OCT 17, 2018 10:23 AM PDT

100 top companies responsible for climate change

The report released from the United Nations Intergovernmental Panel on Climate Change (IPCC) last week shook the world with the wake-up call that we only have 12 years to make major changes in order to avoid the worst of climate change. In thinking about this, it’s imperative that we consider more than just our own individual and community efforts to protect the planet; we need also to look towards big industries.

While it’s true that people in the US have higher average emissions than people in, say, Bangladesh, the average US resident emits very little compared to mega-companies like ExxonMobil, Shell, BP, and Chevron.

In a previous study, the Carbon Majors Report determined that 71% of global emissions come from just 100 companies that have a stronghold on the world’s economy. Furthermore, more than half of global industrial emissions since anthropogenic climate change became a known idea can be accounted for by 25 corporate and state producing entities.

Photo: Economics Help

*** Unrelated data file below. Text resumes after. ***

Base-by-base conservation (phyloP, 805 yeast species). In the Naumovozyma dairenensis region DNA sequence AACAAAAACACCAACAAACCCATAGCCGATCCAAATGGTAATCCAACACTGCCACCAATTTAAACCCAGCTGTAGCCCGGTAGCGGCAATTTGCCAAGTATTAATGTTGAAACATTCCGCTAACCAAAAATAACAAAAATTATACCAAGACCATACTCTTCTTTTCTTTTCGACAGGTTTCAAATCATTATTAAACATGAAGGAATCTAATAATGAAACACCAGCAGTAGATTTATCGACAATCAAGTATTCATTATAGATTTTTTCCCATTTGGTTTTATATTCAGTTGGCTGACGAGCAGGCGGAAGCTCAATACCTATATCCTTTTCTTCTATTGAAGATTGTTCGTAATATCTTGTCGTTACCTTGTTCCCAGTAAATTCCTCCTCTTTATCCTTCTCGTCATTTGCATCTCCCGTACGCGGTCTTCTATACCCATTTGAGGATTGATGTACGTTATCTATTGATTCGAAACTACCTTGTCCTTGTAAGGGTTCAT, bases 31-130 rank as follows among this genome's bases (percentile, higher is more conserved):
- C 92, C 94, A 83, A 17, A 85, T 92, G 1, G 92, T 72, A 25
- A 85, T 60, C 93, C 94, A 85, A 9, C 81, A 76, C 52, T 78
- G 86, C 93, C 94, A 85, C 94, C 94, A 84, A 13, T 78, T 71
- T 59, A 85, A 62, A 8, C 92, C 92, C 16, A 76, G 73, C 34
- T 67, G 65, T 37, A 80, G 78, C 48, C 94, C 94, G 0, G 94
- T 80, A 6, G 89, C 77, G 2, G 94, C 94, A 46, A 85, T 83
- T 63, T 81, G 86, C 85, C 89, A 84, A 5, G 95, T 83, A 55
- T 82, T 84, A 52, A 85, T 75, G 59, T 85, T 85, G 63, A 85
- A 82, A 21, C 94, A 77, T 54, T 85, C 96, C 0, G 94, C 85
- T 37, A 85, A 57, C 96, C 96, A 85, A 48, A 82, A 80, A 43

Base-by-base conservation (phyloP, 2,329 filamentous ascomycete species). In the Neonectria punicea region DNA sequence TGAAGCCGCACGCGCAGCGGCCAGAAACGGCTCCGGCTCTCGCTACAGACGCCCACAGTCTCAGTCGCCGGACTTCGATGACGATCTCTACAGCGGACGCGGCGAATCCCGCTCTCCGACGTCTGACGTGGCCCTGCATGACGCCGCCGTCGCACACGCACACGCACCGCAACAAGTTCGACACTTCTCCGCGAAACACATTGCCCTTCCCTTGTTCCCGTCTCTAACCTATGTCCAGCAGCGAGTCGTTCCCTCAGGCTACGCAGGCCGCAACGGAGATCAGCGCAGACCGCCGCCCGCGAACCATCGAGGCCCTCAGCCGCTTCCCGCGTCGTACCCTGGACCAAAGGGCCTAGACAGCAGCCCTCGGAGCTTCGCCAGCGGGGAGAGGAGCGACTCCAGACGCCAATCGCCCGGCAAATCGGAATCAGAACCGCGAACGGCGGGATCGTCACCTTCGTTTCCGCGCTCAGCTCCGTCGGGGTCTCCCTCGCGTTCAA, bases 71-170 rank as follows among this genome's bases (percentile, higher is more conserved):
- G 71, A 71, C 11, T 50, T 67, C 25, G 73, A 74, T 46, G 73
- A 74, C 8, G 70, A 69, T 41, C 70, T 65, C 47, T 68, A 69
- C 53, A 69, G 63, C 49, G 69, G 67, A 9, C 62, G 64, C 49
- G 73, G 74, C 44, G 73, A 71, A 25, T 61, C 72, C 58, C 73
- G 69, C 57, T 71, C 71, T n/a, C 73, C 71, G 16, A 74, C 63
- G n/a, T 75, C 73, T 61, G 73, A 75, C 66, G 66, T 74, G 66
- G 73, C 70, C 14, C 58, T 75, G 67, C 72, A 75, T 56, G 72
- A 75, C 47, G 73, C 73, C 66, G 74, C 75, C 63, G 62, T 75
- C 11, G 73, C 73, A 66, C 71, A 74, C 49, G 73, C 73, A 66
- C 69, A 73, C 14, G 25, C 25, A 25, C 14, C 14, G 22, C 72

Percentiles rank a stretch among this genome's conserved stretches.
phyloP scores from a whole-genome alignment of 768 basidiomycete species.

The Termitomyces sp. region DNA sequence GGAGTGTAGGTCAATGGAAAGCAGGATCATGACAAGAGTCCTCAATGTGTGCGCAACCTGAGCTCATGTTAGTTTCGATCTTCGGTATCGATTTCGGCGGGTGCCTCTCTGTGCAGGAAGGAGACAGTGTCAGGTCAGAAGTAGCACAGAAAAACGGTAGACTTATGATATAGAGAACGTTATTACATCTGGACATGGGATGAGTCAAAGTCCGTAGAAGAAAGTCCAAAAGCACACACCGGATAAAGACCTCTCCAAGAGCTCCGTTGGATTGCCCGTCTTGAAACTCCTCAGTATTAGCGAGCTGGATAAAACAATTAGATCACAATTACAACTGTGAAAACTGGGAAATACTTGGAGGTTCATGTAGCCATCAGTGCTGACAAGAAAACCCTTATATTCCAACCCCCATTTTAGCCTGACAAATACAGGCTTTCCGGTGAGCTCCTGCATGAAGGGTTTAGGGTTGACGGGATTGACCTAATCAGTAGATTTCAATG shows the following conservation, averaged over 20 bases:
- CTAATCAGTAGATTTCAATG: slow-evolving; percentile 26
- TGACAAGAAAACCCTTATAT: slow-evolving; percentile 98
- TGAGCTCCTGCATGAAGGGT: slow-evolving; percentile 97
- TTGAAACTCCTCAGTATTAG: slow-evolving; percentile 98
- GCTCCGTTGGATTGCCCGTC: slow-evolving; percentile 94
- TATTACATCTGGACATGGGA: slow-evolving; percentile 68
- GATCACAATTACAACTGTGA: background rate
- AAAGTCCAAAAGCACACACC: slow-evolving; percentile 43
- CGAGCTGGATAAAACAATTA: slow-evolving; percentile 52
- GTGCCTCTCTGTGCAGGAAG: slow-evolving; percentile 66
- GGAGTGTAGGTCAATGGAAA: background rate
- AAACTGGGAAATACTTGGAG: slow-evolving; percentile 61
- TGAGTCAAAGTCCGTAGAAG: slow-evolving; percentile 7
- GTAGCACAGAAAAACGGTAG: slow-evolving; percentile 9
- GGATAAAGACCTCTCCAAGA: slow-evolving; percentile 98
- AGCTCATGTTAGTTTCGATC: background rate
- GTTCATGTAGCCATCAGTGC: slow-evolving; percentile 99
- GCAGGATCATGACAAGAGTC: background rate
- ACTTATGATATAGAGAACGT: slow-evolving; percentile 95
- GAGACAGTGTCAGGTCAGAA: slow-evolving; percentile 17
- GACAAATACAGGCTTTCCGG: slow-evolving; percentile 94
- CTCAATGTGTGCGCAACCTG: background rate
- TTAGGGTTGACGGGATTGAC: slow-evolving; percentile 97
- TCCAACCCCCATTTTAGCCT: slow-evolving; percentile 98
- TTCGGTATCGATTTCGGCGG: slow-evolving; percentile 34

“Fossil fuels are the largest source of anthropogenic greenhouse gas emissions in the world,” writes the report. “The fossil fuel industry and its products accounted for 91% of global industrial GHGs in 2015, and about 70% of all anthropogenic GHG emissions. If the trend in fossil fuel extraction continues over the next 28 years as it has over the previous 28, then global average temperatures would be on course to rise around 4ºC above pre-industrial levels by the end of the century.”

While three out of five Americans believe climate change affects their local community (and two-thirds of people living on US coasts), the disproportionate emissions that companies emit make it difficult to counteract the daily climate-friendly actions of a particular individual. Nevertheless, that doesn’t mean you should stop recycling!

Sources: The Guardian (1) (2), GQ, Carbon Brief, Scientific American

About the Author
  • Kathryn is a curious world-traveller interested in the intersection between nature, culture, history, and people. She has worked for environmental education non-profits and is a Spanish/English interpreter.
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